In a previous article about peer-to-peer fundraising, Mark Becker, Founding Partner at Cathexis Partners, wrote about four things you should know before starting a peer-to-peer fundraising campaign. Today, I’m taking it to the next step, with tips for planning the campaign itself:

Do some research

Many organizations are running peer-to-peer (P2P) fundraising campaigns. Consider signing up for one or two to take notes on how the campaign works from the perspective of a volunteer fundraiser. Some things to pay particular attention to:

  • How easy is it to set up your campaign?
  • What tools does the organization provide you?
  • What kind of coaching and support does the organization give you?
  • What do you like/not like about the process of fundraising for the organization?

Also, consider asking other organizations about their P2P fundraising campaigns. Find out what they’ve learned from past campaigns, and what advice they can offer you as you plan and execute your own organization’s campaigns.

Define the right format for your campaign

Your peer-to-peer (P2P) fundraising campaign can be built around a big event that your own organization produces, such as a walk-a-thon or gala; a third-party event, like a city marathon; or a do-it-yourself (DIY) event in which the event is constituent-led, such as a birthday, tribute, or memorial.

If you have a big event planned, your supporters already will be focused on the event, so why not leverage that existing excitement by asking them to reach out to their friends and family to extend their support further?  If you don’t already have an event planned, and a third-party event is not already planned in your area, it might not be practical to create one, so consider building your P2P effort around a DIY campaign. This approach takes less time, energy, and cost than creating a big event from scratch.

Create a compelling story

To get your supporters excited about helping you raise funds, you need a compelling story to tell them and for them to tell their friends and family. Start by brainstorming ideas for your campaign, and then review the ideas with your campaign team. Consider the following aspects of the campaign with your team:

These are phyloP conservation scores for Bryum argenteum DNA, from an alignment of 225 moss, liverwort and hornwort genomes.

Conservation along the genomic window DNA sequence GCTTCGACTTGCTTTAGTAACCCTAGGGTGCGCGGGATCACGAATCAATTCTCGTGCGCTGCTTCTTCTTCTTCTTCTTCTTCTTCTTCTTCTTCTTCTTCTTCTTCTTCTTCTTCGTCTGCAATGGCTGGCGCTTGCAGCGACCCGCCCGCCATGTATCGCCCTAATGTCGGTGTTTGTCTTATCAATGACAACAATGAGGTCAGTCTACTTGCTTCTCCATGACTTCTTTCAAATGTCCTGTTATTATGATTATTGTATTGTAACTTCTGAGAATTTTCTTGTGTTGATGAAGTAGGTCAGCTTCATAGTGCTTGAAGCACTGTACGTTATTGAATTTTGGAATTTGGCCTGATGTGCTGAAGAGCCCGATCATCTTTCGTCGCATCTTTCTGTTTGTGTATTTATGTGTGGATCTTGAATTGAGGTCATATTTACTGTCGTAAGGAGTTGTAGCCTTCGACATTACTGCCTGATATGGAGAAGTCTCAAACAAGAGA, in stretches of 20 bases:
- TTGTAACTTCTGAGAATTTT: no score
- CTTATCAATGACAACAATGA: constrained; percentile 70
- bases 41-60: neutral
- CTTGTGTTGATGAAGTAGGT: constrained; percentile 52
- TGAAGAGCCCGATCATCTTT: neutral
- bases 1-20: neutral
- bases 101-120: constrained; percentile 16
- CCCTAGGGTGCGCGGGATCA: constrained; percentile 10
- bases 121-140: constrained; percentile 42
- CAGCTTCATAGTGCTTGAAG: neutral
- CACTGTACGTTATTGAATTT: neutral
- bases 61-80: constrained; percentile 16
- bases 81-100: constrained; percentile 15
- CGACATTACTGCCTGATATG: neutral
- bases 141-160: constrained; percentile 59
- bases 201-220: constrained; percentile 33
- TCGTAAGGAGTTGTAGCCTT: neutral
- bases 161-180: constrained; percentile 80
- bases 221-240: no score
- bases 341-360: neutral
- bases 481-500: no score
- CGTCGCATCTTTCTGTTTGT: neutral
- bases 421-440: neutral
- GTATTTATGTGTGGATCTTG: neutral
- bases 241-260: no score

• What mission-critical problem does your campaign solve (why should someone donate)?
  • What difference does one donation make (quantify this to help donors understand the impact of their donation)?
  • How do you want people to feel about your campaign (emotionally touched, inspired, outraged)?

Once you know your campaign story, summarize it, and use it as the “rallying” theme for your campaign.

Choose a technology for now — and the future

Your supporters need a way to create their own online fundraising pages, send emails to friends and family, use social media, and accept donations online. In addition, you need to track the campaign, manage your list of fundraisers, and communicate with them. So, you’ll need the right tool.

Before selecting a tool, make a list of the capabilities that are most important for your organization. Following are some capabilities to consider.

  • Ability for supporters to:
    • create an online fundraising page to tell their own story
    • send campaign emails to their friends and family
    • easily reach friends and family through social media
    • take donations online
    • create campaign blogs
    • add progress thermometers or bars to their fundraising pages
    • organize themselves into teams
  • Ability for your organization to:
    • view the total amount raised across all supporters
    • view the total amount raised across multiple campaigns
    • customize the look and feel of fundraising pages to match your campaign’s and organization’s brand
    • create and schedule auto-emails to coach and support your fundraisers
    • run reports that provide insights on marketing and fundraising trends for P2P campaigns

Be sure to select a tool that not only supports your organization now, but also can grow as your organization evolves. And, be sure to allow time in your campaign plan to get the tool up and running and to learn how to use it.

There are more aspects to planning a peer-to-peer fundraising campaign than one article can cover, but these top tips will get you well on your way. As you work through your first campaigns, be sure to take notes on what works and what doesn’t so you can make your next campaigns even better.

If you’d like more information about how to design and implement a successful peer-to-peer fundraising campaign, take a look at these resources:

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Nancy Lemmon is an Account Manager at Cathexis Partners. Nancy has worked with nonprofits for more than a decade, specializing in deploying and managing fundraising software.

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